A Dangerous Precedent
Rather than asking for legislative action through Congress, the FBI is proposing an unprecedented use of the All Writs Act of 1789 to justify an expansion of its authority.

The government would have us remove security features and add new capabilities to the operating system, allowing a passcode to be input electronically. This would make it easier to unlock an iPhone by “brute force,” trying thousands or millions of combinations with the speed of a modern computer.

The implications of the government’s demands are chilling. If the government can use the All Writs Act to make it easier to unlock your iPhone, it would have the power to reach into anyone’s device to capture their data. The government could extend this breach of privacy and demand that Apple build surveillance software to intercept your messages, access your health records or financial data, track your location, or even access your phone’s microphone or camera without your knowledge.

Opposing this order is not something we take lightly. We feel we must speak up in the face of what we see as an overreach by the U.S. government.

We are challenging the FBI’s demands with the deepest respect for American democracy and a love of our country. We believe it would be in the best interest of everyone to step back and consider the implications.

While we believe the FBI’s intentions are good, it would be wrong for the government to force us to build a backdoor into our products. And ultimately, we fear that this demand would undermine the very freedoms and liberty our government is meant to protect.

Tim Cook

I personally think this is a great stand Apple has taken, and fully support it. We should never have to compromise our security for the illusion of safety. I am by no means an expert on how to catch bad people, but I think there has to be another way, one that will not open up our privacy as good citizens to catch the bad guys. I also want to state that every person in this studio supports our government and law enforcement, but not at the expense of our freedoms.


Chris

Adjust or Disable 3D Touch

Getting your new iPhone 6s or 6s plus is exciting and fun, with the new 3d touch feature it offers many new possibilities. In the meanwhile you may want to adjust the sensitivity of 3d touch or maybe you just don't like it at all. Out of the box 3D Touch is set to "medium" pressure. Lets dive into the iOS settings and adjust the how much force you feel comfortable with.

Click on Settings then General next Accessibility. Swipe down to fourth grouping of accessibility options here you'll find the new 3D Touch menu.

While here users can adjust the sensitivity your choices are light, medium, or firm. Maybe you just don't like 3D Touch and would like to disable it? If that's the case then you have the option to turn 3D Touch of entirely.

If you would like to learn more about 3D Touch please click the link below.  



3D Touch & Force Touch Explained

Maybe you are as confused as I was about all these new-fangled touch screens. It’s no big surprise; Force Touch, 3D Touch? And they are different on each device Apple offers! Or are they? I hope to clear this touchy issue up once and for all!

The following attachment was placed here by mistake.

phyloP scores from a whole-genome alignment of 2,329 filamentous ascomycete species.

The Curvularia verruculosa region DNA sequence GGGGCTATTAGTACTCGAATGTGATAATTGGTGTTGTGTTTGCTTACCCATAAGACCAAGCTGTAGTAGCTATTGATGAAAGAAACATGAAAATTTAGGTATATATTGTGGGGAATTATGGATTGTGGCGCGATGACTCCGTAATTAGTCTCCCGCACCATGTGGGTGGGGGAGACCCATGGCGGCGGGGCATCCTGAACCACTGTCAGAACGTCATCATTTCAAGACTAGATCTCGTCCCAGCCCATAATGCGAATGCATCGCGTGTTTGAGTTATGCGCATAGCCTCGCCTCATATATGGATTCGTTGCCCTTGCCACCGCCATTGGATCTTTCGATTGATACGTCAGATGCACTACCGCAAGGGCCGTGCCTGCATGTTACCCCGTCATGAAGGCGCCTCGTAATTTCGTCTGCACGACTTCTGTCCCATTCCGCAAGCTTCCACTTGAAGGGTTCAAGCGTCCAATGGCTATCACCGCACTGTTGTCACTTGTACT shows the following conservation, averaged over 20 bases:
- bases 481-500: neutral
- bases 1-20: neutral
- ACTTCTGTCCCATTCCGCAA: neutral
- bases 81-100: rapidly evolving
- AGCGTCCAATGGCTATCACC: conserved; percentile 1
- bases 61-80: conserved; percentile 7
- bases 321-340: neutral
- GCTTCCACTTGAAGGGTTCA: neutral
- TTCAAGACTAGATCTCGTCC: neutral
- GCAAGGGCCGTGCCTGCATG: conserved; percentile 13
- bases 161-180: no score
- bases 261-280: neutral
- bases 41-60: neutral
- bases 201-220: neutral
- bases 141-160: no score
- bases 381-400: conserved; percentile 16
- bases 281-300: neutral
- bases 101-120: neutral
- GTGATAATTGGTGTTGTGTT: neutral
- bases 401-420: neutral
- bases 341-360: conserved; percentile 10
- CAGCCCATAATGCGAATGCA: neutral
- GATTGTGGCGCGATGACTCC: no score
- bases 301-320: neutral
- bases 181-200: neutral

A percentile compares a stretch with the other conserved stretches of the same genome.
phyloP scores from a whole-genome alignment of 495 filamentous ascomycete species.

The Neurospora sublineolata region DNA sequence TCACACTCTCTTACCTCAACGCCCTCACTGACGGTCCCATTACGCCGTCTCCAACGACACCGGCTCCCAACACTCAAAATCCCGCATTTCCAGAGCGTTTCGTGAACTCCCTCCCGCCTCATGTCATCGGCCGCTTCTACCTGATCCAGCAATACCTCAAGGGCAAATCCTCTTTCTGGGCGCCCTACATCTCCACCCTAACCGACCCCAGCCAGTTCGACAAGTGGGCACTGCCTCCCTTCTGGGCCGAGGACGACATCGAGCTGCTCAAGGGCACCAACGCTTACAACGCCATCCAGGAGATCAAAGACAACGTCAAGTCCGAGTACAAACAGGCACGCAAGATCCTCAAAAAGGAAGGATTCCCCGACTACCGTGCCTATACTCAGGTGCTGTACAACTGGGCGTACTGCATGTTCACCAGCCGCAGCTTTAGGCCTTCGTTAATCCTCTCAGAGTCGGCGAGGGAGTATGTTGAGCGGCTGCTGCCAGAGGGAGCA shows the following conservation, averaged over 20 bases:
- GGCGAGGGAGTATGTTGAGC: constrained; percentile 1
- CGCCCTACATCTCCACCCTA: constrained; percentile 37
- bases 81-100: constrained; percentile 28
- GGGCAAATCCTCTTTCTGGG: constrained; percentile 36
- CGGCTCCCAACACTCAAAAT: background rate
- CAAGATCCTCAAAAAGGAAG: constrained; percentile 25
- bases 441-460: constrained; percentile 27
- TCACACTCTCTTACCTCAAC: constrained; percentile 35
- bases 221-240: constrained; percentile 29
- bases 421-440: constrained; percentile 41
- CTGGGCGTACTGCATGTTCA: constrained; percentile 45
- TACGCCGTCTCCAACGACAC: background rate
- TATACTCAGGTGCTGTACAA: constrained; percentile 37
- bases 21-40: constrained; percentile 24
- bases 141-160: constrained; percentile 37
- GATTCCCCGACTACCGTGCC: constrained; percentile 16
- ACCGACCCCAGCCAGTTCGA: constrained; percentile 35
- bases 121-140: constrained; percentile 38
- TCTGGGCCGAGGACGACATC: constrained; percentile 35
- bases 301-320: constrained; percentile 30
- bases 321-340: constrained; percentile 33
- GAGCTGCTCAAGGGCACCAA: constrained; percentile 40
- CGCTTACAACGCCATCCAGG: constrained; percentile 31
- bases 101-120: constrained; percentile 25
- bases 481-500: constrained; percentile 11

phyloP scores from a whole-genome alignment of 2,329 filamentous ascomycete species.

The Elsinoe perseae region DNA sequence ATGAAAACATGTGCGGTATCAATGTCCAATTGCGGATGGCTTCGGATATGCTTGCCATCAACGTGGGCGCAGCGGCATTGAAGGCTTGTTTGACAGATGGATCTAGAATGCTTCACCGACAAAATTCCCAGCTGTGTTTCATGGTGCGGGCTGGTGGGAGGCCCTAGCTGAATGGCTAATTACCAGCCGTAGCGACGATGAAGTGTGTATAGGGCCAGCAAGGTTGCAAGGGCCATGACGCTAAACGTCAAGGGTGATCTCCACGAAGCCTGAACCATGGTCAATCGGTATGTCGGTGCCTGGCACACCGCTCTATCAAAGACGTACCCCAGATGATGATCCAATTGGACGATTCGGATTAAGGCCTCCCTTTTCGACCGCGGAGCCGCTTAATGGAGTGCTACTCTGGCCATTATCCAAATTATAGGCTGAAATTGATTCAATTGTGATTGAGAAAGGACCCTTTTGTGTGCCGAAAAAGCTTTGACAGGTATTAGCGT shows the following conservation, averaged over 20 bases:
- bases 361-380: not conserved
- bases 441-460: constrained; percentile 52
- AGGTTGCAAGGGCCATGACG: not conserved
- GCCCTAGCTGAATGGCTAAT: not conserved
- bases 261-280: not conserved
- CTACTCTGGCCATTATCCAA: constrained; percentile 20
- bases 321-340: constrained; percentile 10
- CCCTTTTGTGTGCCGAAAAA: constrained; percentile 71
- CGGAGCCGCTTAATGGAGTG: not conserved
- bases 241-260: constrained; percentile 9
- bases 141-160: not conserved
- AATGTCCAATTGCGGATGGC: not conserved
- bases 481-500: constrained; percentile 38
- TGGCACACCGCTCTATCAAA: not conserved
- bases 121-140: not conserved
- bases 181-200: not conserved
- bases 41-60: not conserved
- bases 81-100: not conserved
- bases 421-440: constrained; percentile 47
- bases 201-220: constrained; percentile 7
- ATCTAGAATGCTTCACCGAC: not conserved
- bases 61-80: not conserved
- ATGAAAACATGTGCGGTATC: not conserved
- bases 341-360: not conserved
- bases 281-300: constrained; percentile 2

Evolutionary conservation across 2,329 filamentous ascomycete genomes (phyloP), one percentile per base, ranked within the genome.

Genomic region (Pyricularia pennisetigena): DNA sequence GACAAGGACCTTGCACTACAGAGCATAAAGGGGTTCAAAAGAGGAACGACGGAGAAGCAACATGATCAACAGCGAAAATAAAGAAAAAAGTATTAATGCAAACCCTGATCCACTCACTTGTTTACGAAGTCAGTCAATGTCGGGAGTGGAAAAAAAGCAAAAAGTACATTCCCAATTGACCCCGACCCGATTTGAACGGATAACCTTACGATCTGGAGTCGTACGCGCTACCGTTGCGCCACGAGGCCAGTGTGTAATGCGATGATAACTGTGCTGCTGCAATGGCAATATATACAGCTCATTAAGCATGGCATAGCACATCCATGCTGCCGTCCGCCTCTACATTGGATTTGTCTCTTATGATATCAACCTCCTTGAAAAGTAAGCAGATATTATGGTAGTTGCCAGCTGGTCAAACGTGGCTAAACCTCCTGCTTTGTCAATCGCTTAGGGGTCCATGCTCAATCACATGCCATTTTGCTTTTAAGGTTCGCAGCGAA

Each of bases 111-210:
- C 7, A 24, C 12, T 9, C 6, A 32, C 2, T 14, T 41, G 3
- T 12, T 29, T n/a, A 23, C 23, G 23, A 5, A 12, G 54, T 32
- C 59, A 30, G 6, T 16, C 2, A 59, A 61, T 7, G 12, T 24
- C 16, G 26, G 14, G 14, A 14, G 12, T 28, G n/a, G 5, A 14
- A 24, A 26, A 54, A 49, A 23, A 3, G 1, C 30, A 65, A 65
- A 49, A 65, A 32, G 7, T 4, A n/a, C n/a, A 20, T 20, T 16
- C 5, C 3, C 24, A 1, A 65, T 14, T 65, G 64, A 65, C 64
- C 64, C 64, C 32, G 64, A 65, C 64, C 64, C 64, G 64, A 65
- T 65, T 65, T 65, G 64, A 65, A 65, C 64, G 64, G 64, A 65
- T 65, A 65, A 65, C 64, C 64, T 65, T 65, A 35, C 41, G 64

There are currently two types of touch systems in the Apple product line: 3D Touch and Force Touch. Let's look at both, and clarify which devices have which feature.

3D Touch

3D Touch was introduced with the iPhone 6s and 6s Plus, and has a more robust feature set than regular old Force Touch, giving you a new level of interaction. You can now trigger a different response by varying the amount of pressure you use. 3D Touch also features Apple's Taptic engine, which - believe it or not - feels better then normal haptic feedback. I know this because I am a nerd, naturally!

3D Touch works on the home screen or inside of apps, but please note that not all apps support this feature. Even some of Apple's apps don’t support 3D Touch yet.

 

Peek and Pop

Depending on how much force you use on the screen,  will result in a peek or pop action.

 

Peek image  

Peek image

 

Peek: press lightly on an app or content, and you will get a Peek window. This will show a little snippet of what you can do or see, without actually opening an app or diving deep into content.

 

 

 

 

 

 

 

 

Pop: Pressing and long holding harder will result in a Pop. This will get you into the app or content, giving you the deeper control you might expect with the gesture.

 

Pop image  

Pop image

 

This is all done with new sensors in the screen that allow you to make the Peek and Pop gestures happen smoothly.

 

 

The 3D Touch is actually quite handy once you get used to it; it gives you the ability to move in and out of content without getting too far away from what you wanted or were doing. There is a slight learning curve, and it can be a little frustrating not knowing what content or apps support the feature without actually trying it.

 

 

Important to note that this is only available with iOS 9 and up, and on a limited number of devices, such as the 6s line of iPhones. You will also never move the physical screen, but the Taptic Engine may make it feel that way.

Force Touch

Force Touch is similar to 3D Touch; in fact, they are almost the same. A lot of the differences seem to be what device you are using. I am no Apple engineer, and I can't begin to explain what all is going on under the hood when it comes to Force Touch and 3D Touch, but both technologies can measure how hard or soft you press.

Force Touch in the new MacBooks and stand-alone track pads can measure how hard or soft you press. This, like 3D Touch, will give you different results. With Apple Watch, it's a bit different; you can tap on the screen like normal, but when you press hard on certain screens, you get an extra level of control or options. For example, when on your clock face, a hard press results in customizing your watch face display and layout.  

Apple devices that use Force Touch also have a haptic feedback like 3D Touch. Apple claims that their Taptic Engine feedback system is better than the older haptic technologies. I can say that after testing it on my Apple Watch and a Trackpad, I agree. It feels great! The new trackpad, which has no real moving parts, feels like it actually moves down when you press it!

 

Devices using Force Touch:

Apple Watch

Apple Magic Trackpad 2

New MacBook